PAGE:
Could a Change in the Earth’s Spin Lead to More Earthquakes Next Year?

By Erik Klemetti | November 19, 2017 7:15 pm
Damage from the November 2017 M7.3 earthquake near the Iran/Iraq border. Farzad Menati / Wikimedia Commons

Damage from the November 2017 M7.3 earthquake near the Iran/Iraq border. Farzad Menati / Wikimedia Commons

If you’ve seen the news over the weekend, you might have seen a bevy of article proclaiming that 2018 will see a big surge in M7+ earthquakes. My first reaction was “ugh” and the next was “sigh”. I thought that yet again the media was being duped by crackpots trying to sell some snake oil prediction scheme.

However, that first pass may have been misguided, but old habits die hard. Instead, this dramatic statement came from a paper in Geophysical Research Letters and an abstract from the Geological Society of America meeting in Seattle. Roger Bilham (Colorado) and Rebecca Bendick (Montana) presented a model that predicts that 2018 will be the opening of a window of potentially higher large earthquake activity due to very, very slight changes in the rate that the Earth spins.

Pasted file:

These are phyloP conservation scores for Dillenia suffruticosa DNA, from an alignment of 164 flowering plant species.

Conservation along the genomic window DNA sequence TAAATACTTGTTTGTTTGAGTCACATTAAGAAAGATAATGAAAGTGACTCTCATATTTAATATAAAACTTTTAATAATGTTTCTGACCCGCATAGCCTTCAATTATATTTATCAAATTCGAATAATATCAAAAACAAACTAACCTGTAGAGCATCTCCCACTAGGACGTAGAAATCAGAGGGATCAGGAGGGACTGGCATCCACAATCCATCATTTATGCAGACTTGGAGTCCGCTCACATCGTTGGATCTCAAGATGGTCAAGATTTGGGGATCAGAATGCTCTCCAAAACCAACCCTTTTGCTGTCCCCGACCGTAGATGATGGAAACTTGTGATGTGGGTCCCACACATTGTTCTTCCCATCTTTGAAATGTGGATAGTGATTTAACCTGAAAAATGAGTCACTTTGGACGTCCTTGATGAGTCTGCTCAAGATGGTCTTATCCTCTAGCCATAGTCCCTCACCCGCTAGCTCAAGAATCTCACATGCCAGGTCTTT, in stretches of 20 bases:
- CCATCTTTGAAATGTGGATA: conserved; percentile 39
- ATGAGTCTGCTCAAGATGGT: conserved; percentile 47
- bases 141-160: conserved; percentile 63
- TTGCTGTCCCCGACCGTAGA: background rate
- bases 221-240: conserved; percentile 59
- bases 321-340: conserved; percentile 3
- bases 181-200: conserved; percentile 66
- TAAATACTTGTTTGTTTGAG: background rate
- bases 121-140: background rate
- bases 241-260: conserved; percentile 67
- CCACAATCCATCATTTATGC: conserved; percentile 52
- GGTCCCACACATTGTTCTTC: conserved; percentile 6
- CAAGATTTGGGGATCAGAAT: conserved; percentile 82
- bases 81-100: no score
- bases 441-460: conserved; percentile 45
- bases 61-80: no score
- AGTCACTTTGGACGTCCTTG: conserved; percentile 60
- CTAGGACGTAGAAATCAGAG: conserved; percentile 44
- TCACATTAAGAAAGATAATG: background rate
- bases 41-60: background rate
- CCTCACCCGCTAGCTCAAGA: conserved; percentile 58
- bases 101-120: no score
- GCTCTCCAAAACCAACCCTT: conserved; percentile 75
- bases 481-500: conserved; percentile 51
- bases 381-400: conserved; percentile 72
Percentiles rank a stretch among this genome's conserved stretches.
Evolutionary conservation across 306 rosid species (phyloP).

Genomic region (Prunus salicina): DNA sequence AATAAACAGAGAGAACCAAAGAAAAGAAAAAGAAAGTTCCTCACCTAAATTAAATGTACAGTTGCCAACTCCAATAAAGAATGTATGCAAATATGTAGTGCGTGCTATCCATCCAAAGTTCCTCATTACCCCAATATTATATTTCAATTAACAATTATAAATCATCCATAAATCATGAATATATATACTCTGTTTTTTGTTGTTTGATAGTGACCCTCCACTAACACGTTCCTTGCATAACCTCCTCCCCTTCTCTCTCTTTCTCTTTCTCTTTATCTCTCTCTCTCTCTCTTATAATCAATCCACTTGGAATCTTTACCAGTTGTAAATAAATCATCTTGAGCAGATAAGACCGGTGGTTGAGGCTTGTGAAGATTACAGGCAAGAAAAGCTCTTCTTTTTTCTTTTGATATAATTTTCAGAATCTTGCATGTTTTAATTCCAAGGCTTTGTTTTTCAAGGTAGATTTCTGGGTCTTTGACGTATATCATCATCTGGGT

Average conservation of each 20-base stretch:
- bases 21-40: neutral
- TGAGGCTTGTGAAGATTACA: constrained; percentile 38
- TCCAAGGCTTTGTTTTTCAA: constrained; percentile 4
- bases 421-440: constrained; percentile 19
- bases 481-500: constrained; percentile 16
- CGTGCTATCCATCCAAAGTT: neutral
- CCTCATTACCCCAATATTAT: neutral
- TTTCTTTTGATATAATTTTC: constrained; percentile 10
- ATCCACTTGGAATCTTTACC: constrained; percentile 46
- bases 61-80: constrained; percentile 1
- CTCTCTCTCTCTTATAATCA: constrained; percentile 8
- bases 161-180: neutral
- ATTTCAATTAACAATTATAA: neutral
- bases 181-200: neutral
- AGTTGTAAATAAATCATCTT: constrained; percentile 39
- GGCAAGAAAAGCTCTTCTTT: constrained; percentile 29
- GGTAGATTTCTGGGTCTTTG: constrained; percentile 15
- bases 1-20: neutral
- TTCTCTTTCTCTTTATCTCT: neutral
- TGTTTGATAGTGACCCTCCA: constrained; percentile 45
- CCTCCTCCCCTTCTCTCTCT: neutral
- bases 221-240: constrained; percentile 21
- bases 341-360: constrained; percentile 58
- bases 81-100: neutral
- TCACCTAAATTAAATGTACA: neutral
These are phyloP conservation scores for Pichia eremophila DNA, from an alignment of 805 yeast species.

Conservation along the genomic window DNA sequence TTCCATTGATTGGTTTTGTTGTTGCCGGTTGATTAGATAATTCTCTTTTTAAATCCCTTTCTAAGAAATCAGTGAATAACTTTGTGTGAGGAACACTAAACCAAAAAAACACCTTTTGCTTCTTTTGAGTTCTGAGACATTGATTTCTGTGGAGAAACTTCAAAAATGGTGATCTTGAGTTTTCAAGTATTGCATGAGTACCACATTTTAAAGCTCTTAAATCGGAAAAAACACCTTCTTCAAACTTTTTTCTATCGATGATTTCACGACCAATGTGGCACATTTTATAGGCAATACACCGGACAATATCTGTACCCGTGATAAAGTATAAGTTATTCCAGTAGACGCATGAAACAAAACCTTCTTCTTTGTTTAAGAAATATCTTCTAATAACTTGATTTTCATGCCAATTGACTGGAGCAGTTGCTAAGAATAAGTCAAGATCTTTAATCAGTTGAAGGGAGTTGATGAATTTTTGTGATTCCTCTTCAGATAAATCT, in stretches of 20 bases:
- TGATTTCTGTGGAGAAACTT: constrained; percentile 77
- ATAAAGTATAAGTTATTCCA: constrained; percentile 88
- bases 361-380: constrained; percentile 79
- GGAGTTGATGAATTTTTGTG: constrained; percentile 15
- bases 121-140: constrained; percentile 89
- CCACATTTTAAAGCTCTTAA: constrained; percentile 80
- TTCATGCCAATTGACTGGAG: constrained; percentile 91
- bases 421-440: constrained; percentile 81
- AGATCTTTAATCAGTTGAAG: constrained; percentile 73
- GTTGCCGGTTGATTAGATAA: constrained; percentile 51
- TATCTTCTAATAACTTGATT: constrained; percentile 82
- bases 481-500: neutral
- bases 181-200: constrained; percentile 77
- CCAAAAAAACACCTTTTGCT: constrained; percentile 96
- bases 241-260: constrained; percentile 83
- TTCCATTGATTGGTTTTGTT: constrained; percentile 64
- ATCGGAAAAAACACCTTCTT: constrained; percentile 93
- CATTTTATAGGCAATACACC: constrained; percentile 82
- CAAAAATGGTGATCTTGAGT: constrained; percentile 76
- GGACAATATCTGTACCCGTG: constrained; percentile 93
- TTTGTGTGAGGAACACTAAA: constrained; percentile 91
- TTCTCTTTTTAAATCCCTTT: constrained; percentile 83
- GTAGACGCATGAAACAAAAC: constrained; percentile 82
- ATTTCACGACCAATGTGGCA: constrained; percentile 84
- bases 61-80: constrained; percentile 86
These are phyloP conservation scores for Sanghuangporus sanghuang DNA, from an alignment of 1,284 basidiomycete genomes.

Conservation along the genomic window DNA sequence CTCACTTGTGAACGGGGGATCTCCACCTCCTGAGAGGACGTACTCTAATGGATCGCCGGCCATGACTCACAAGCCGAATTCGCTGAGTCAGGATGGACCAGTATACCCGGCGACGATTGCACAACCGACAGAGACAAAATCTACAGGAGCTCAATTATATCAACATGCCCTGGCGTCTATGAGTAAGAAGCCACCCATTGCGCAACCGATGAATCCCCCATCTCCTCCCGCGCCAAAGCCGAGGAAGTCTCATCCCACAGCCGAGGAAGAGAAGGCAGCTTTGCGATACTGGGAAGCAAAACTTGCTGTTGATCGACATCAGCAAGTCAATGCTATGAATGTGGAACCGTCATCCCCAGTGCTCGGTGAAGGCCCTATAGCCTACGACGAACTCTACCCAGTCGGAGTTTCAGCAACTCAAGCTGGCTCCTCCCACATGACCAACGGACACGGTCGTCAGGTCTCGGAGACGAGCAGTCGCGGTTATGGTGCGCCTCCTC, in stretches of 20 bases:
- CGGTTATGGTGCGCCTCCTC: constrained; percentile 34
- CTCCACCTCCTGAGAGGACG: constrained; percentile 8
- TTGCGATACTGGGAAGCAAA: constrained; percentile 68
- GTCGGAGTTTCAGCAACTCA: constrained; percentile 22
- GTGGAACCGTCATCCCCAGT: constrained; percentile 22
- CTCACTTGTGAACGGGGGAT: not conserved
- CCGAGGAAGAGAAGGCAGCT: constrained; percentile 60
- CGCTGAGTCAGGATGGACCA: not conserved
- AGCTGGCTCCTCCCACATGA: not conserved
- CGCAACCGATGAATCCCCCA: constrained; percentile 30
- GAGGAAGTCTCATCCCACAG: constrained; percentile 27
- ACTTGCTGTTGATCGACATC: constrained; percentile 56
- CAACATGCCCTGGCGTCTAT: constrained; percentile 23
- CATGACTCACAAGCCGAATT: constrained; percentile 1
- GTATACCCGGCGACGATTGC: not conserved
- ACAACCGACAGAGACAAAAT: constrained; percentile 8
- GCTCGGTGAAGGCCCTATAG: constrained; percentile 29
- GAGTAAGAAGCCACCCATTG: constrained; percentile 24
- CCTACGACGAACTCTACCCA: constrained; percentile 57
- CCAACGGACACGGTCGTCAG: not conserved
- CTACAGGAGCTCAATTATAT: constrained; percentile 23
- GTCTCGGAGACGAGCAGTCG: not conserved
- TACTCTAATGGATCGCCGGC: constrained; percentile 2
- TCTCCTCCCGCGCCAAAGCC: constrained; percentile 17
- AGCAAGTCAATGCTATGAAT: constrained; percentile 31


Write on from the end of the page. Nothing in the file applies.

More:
Although we never notice it, the Earth’s spin does change ever so slightly. Geologists aren’t sure what drives this slight variation, but it is likely linked to the Earth’s core. The outer core is a layer of molten iron and nickel that is 2,200 kilometers thick and the whole thing is convecting (moving). This is what drives the dynamo that generates the Earth’s magnetic field, so you should remember to send that “thank you” note to the outer core. However, small changes in that convection in the mantle could be reflected in slight changes in the rate the Earth spins as well.

Just like you might feel that seatbelt pull you in if you hit the brakes (thank you, momentum), if the Earth’s spin slows even a little bit, there is a lot of rock with a lot of momentum that slows with it. You can think of it like the whole planet “sloshing” a little bit. That causes a lot of stress to rocks … and stress added to rocks can lead to earthquakes.

However, Bilham and Bendick say that they have found examples where the slight deceleration of the Earth’s spin take awhile to propagate through the Earth’s rocks. So, after that small slowing of the Earth’s spin happens, there is a 5-6 year lag before they identify an increase of up to 30% in big earthquakes (over magnitude 7) between 10-30º latitude N and S. This increase could last up to 5 years, but the duration is unclear based on the current data.